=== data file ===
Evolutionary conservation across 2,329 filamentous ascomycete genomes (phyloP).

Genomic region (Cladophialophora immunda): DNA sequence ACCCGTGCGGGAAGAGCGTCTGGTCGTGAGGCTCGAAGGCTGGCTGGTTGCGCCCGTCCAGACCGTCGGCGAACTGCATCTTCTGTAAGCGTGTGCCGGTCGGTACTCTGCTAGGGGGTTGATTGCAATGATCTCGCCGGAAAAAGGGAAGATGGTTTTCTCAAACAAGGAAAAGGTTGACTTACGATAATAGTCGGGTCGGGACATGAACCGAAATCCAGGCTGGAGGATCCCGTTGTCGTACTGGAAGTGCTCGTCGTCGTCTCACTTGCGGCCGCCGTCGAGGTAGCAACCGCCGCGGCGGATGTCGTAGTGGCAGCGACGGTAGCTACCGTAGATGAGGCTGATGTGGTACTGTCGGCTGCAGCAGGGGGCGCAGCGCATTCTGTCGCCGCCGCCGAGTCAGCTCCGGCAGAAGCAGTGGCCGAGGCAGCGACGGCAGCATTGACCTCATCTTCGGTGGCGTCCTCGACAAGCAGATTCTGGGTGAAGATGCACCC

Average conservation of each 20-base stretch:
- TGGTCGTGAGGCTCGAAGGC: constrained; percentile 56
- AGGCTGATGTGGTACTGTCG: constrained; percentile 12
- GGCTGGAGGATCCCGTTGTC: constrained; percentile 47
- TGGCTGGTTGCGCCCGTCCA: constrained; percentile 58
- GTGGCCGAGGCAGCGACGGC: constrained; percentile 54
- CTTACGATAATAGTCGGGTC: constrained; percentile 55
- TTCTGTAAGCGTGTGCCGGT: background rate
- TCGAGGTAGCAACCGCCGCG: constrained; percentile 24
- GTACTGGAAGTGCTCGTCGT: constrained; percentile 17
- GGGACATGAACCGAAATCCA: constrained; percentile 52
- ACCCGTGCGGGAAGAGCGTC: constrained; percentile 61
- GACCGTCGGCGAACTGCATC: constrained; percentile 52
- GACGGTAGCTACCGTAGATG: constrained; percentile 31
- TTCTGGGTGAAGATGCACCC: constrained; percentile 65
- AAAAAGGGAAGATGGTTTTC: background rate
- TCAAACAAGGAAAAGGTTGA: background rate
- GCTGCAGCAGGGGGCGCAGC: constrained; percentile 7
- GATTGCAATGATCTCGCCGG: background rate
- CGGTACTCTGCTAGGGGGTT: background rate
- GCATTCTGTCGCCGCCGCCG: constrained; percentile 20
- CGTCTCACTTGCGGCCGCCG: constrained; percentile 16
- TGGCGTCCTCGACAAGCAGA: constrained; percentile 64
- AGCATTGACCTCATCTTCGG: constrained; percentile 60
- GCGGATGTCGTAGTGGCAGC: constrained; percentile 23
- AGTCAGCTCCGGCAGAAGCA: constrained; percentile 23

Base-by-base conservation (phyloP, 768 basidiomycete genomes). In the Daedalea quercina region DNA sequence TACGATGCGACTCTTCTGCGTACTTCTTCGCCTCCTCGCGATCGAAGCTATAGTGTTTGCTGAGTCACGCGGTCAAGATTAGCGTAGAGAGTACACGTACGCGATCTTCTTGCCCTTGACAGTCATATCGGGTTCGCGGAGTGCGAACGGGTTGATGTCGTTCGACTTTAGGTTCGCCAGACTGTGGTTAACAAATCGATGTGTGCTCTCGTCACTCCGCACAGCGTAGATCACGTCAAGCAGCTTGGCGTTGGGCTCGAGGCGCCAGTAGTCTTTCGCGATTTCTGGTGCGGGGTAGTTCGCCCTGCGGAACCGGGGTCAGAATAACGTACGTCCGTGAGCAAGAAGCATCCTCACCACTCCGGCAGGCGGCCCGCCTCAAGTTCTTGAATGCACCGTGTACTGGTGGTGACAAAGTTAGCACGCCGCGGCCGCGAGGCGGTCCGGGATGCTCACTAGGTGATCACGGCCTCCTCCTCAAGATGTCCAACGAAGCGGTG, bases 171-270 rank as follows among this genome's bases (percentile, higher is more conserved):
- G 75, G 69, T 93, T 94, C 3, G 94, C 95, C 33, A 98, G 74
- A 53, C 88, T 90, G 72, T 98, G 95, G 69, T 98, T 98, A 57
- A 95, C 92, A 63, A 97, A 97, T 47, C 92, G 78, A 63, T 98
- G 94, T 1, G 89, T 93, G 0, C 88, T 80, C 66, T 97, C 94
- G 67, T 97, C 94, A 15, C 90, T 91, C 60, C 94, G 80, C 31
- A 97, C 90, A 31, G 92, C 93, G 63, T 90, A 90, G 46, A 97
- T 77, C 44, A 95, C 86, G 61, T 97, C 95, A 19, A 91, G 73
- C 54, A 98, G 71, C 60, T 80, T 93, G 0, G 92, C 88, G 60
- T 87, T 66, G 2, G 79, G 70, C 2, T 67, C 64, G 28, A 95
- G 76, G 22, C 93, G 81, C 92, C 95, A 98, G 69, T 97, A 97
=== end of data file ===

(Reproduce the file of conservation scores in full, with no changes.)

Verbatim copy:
Evolutionary conservation across 2,329 filamentous ascomycete genomes (phyloP).

Genomic region (Cladophialophora immunda): DNA sequence ACCCGTGCGGGAAGAGCGTCTGGTCGTGAGGCTCGAAGGCTGGCTGGTTGCGCCCGTCCAGACCGTCGGCGAACTGCATCTTCTGTAAGCGTGTGCCGGTCGGTACTCTGCTAGGGGGTTGATTGCAATGATCTCGCCGGAAAAAGGGAAGATGGTTTTCTCAAACAAGGAAAAGGTTGACTTACGATAATAGTCGGGTCGGGACATGAACCGAAATCCAGGCTGGAGGATCCCGTTGTCGTACTGGAAGTGCTCGTCGTCGTCTCACTTGCGGCCGCCGTCGAGGTAGCAACCGCCGCGGCGGATGTCGTAGTGGCAGCGACGGTAGCTACCGTAGATGAGGCTGATGTGGTACTGTCGGCTGCAGCAGGGGGCGCAGCGCATTCTGTCGCCGCCGCCGAGTCAGCTCCGGCAGAAGCAGTGGCCGAGGCAGCGACGGCAGCATTGACCTCATCTTCGGTGGCGTCCTCGACAAGCAGATTCTGGGTGAAGATGCACCC

Average conservation of each 20-base stretch:
- TGGTCGTGAGGCTCGAAGGC: constrained; percentile 56
- AGGCTGATGTGGTACTGTCG: constrained; percentile 12
- GGCTGGAGGATCCCGTTGTC: constrained; percentile 47
- TGGCTGGTTGCGCCCGTCCA: constrained; percentile 58
- GTGGCCGAGGCAGCGACGGC: constrained; percentile 54
- CTTACGATAATAGTCGGGTC: constrained; percentile 55
- TTCTGTAAGCGTGTGCCGGT: background rate
- TCGAGGTAGCAACCGCCGCG: constrained; percentile 24
- GTACTGGAAGTGCTCGTCGT: constrained; percentile 17
- GGGACATGAACCGAAATCCA: constrained; percentile 52
- ACCCGTGCGGGAAGAGCGTC: constrained; percentile 61
- GACCGTCGGCGAACTGCATC: constrained; percentile 52
- GACGGTAGCTACCGTAGATG: constrained; percentile 31
- TTCTGGGTGAAGATGCACCC: constrained; percentile 65
- AAAAAGGGAAGATGGTTTTC: background rate
- TCAAACAAGGAAAAGGTTGA: background rate
- GCTGCAGCAGGGGGCGCAGC: constrained; percentile 7
- GATTGCAATGATCTCGCCGG: background rate
- CGGTACTCTGCTAGGGGGTT: background rate
- GCATTCTGTCGCCGCCGCCG: constrained; percentile 20
- CGTCTCACTTGCGGCCGCCG: constrained; percentile 16
- TGGCGTCCTCGACAAGCAGA: constrained; percentile 64
- AGCATTGACCTCATCTTCGG: constrained; percentile 60
- GCGGATGTCGTAGTGGCAGC: constrained; percentile 23
- AGTCAGCTCCGGCAGAAGCA: constrained; percentile 23

Base-by-base conservation (phyloP, 768 basidiomycete genomes). In the Daedalea quercina region DNA sequence TACGATGCGACTCTTCTGCGTACTTCTTCGCCTCCTCGCGATCGAAGCTATAGTGTTTGCTGAGTCACGCGGTCAAGATTAGCGTAGAGAGTACACGTACGCGATCTTCTTGCCCTTGACAGTCATATCGGGTTCGCGGAGTGCGAACGGGTTGATGTCGTTCGACTTTAGGTTCGCCAGACTGTGGTTAACAAATCGATGTGTGCTCTCGTCACTCCGCACAGCGTAGATCACGTCAAGCAGCTTGGCGTTGGGCTCGAGGCGCCAGTAGTCTTTCGCGATTTCTGGTGCGGGGTAGTTCGCCCTGCGGAACCGGGGTCAGAATAACGTACGTCCGTGAGCAAGAAGCATCCTCACCACTCCGGCAGGCGGCCCGCCTCAAGTTCTTGAATGCACCGTGTACTGGTGGTGACAAAGTTAGCACGCCGCGGCCGCGAGGCGGTCCGGGATGCTCACTAGGTGATCACGGCCTCCTCCTCAAGATGTCCAACGAAGCGGTG, bases 171-270 rank as follows among this genome's bases (percentile, higher is more conserved):
- G 75, G 69, T 93, T 94, C 3, G 94, C 95, C 33, A 98, G 74
- A 53, C 88, T 90, G 72, T 98, G 95, G 69, T 98, T 98, A 57
- A 95, C 92, A 63, A 97, A 97, T 47, C 92, G 78, A 63, T 98
- G 94, T 1, G 89, T 93, G 0, C 88, T 80, C 66, T 97, C 94
- G 67, T 97, C 94, A 15, C 90, T 91, C 60, C 94, G 80, C 31
- A 97, C 90, A 31, G 92, C 93, G 63, T 90, A 90, G 46, A 97
- T 77, C 44, A 95, C 86, G 61, T 97, C 95, A 19, A 91, G 73
- C 54, A 98, G 71, C 60, T 80, T 93, G 0, G 92, C 88, G 60
- T 87, T 66, G 2, G 79, G 70, C 2, T 67, C 64, G 28, A 95
- G 76, G 22, C 93, G 81, C 92, C 95, A 98, G 69, T 97, A 97